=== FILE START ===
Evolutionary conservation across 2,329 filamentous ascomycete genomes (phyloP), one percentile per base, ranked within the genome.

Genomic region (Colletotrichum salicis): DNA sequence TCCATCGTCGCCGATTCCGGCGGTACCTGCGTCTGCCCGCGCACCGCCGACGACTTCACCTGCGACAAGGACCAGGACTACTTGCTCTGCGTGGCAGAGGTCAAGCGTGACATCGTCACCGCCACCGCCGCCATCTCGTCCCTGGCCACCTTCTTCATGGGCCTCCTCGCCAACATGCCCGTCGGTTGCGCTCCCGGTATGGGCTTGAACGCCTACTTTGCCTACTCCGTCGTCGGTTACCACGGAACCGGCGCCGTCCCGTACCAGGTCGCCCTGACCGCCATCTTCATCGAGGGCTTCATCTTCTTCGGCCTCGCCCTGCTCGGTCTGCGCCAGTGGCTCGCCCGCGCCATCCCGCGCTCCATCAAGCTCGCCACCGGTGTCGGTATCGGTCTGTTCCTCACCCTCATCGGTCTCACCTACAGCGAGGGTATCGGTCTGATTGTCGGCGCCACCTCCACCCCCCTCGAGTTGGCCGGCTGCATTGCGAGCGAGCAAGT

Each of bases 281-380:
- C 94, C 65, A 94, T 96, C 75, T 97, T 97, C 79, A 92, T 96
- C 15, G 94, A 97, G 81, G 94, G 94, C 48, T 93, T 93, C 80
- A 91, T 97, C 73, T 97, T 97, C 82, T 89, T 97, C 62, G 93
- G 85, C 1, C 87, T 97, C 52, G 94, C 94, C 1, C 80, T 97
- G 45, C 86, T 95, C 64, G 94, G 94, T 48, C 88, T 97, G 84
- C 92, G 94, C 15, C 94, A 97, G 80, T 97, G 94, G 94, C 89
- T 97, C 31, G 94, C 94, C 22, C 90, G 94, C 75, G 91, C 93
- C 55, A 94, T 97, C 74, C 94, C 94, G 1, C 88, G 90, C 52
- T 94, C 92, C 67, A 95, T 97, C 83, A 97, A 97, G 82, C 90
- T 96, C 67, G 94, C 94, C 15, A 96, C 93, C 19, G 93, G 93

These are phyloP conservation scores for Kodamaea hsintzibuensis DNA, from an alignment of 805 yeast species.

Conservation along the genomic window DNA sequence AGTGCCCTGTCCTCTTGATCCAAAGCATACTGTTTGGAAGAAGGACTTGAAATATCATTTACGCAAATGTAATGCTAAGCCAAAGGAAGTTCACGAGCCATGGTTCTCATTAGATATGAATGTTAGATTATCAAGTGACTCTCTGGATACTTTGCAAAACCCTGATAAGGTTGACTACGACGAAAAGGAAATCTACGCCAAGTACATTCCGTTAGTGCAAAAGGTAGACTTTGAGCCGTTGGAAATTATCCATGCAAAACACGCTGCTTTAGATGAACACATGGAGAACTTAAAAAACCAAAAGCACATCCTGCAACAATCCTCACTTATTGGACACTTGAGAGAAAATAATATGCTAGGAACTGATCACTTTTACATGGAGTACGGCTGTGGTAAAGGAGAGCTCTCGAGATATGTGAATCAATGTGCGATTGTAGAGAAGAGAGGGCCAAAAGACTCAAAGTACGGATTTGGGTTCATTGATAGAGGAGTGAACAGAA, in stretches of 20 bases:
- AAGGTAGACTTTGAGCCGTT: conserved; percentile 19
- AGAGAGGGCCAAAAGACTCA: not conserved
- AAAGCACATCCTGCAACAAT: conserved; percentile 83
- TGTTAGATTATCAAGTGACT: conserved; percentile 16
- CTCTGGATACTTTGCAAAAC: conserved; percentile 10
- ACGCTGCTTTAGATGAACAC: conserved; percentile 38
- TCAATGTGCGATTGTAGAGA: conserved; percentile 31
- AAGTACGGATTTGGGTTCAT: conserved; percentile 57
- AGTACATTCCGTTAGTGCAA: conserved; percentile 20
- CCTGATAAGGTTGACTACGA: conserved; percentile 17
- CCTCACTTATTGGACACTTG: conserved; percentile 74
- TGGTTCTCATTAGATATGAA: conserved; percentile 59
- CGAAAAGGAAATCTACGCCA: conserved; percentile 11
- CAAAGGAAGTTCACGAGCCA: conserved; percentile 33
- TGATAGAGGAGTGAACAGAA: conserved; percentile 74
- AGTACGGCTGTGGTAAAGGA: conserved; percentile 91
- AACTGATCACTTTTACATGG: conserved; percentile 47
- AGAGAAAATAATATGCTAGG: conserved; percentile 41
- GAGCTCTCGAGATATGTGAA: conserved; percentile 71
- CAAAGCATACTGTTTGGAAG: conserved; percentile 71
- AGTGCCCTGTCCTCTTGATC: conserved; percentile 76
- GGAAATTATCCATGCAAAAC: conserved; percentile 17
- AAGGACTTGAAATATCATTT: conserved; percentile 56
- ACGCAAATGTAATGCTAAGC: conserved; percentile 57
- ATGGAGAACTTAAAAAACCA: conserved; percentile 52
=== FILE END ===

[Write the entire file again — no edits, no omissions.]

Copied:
Evolutionary conservation across 2,329 filamentous ascomycete genomes (phyloP), one percentile per base, ranked within the genome.

Genomic region (Colletotrichum salicis): DNA sequence TCCATCGTCGCCGATTCCGGCGGTACCTGCGTCTGCCCGCGCACCGCCGACGACTTCACCTGCGACAAGGACCAGGACTACTTGCTCTGCGTGGCAGAGGTCAAGCGTGACATCGTCACCGCCACCGCCGCCATCTCGTCCCTGGCCACCTTCTTCATGGGCCTCCTCGCCAACATGCCCGTCGGTTGCGCTCCCGGTATGGGCTTGAACGCCTACTTTGCCTACTCCGTCGTCGGTTACCACGGAACCGGCGCCGTCCCGTACCAGGTCGCCCTGACCGCCATCTTCATCGAGGGCTTCATCTTCTTCGGCCTCGCCCTGCTCGGTCTGCGCCAGTGGCTCGCCCGCGCCATCCCGCGCTCCATCAAGCTCGCCACCGGTGTCGGTATCGGTCTGTTCCTCACCCTCATCGGTCTCACCTACAGCGAGGGTATCGGTCTGATTGTCGGCGCCACCTCCACCCCCCTCGAGTTGGCCGGCTGCATTGCGAGCGAGCAAGT

Each of bases 281-380:
- C 94, C 65, A 94, T 96, C 75, T 97, T 97, C 79, A 92, T 96
- C 15, G 94, A 97, G 81, G 94, G 94, C 48, T 93, T 93, C 80
- A 91, T 97, C 73, T 97, T 97, C 82, T 89, T 97, C 62, G 93
- G 85, C 1, C 87, T 97, C 52, G 94, C 94, C 1, C 80, T 97
- G 45, C 86, T 95, C 64, G 94, G 94, T 48, C 88, T 97, G 84
- C 92, G 94, C 15, C 94, A 97, G 80, T 97, G 94, G 94, C 89
- T 97, C 31, G 94, C 94, C 22, C 90, G 94, C 75, G 91, C 93
- C 55, A 94, T 97, C 74, C 94, C 94, G 1, C 88, G 90, C 52
- T 94, C 92, C 67, A 95, T 97, C 83, A 97, A 97, G 82, C 90
- T 96, C 67, G 94, C 94, C 15, A 96, C 93, C 19, G 93, G 93

These are phyloP conservation scores for Kodamaea hsintzibuensis DNA, from an alignment of 805 yeast species.

Conservation along the genomic window DNA sequence AGTGCCCTGTCCTCTTGATCCAAAGCATACTGTTTGGAAGAAGGACTTGAAATATCATTTACGCAAATGTAATGCTAAGCCAAAGGAAGTTCACGAGCCATGGTTCTCATTAGATATGAATGTTAGATTATCAAGTGACTCTCTGGATACTTTGCAAAACCCTGATAAGGTTGACTACGACGAAAAGGAAATCTACGCCAAGTACATTCCGTTAGTGCAAAAGGTAGACTTTGAGCCGTTGGAAATTATCCATGCAAAACACGCTGCTTTAGATGAACACATGGAGAACTTAAAAAACCAAAAGCACATCCTGCAACAATCCTCACTTATTGGACACTTGAGAGAAAATAATATGCTAGGAACTGATCACTTTTACATGGAGTACGGCTGTGGTAAAGGAGAGCTCTCGAGATATGTGAATCAATGTGCGATTGTAGAGAAGAGAGGGCCAAAAGACTCAAAGTACGGATTTGGGTTCATTGATAGAGGAGTGAACAGAA, in stretches of 20 bases:
- AAGGTAGACTTTGAGCCGTT: conserved; percentile 19
- AGAGAGGGCCAAAAGACTCA: not conserved
- AAAGCACATCCTGCAACAAT: conserved; percentile 83
- TGTTAGATTATCAAGTGACT: conserved; percentile 16
- CTCTGGATACTTTGCAAAAC: conserved; percentile 10
- ACGCTGCTTTAGATGAACAC: conserved; percentile 38
- TCAATGTGCGATTGTAGAGA: conserved; percentile 31
- AAGTACGGATTTGGGTTCAT: conserved; percentile 57
- AGTACATTCCGTTAGTGCAA: conserved; percentile 20
- CCTGATAAGGTTGACTACGA: conserved; percentile 17
- CCTCACTTATTGGACACTTG: conserved; percentile 74
- TGGTTCTCATTAGATATGAA: conserved; percentile 59
- CGAAAAGGAAATCTACGCCA: conserved; percentile 11
- CAAAGGAAGTTCACGAGCCA: conserved; percentile 33
- TGATAGAGGAGTGAACAGAA: conserved; percentile 74
- AGTACGGCTGTGGTAAAGGA: conserved; percentile 91
- AACTGATCACTTTTACATGG: conserved; percentile 47
- AGAGAAAATAATATGCTAGG: conserved; percentile 41
- GAGCTCTCGAGATATGTGAA: conserved; percentile 71
- CAAAGCATACTGTTTGGAAG: conserved; percentile 71
- AGTGCCCTGTCCTCTTGATC: conserved; percentile 76
- GGAAATTATCCATGCAAAAC: conserved; percentile 17
- AAGGACTTGAAATATCATTT: conserved; percentile 56
- ACGCAAATGTAATGCTAAGC: conserved; percentile 57
- ATGGAGAACTTAAAAAACCA: conserved; percentile 52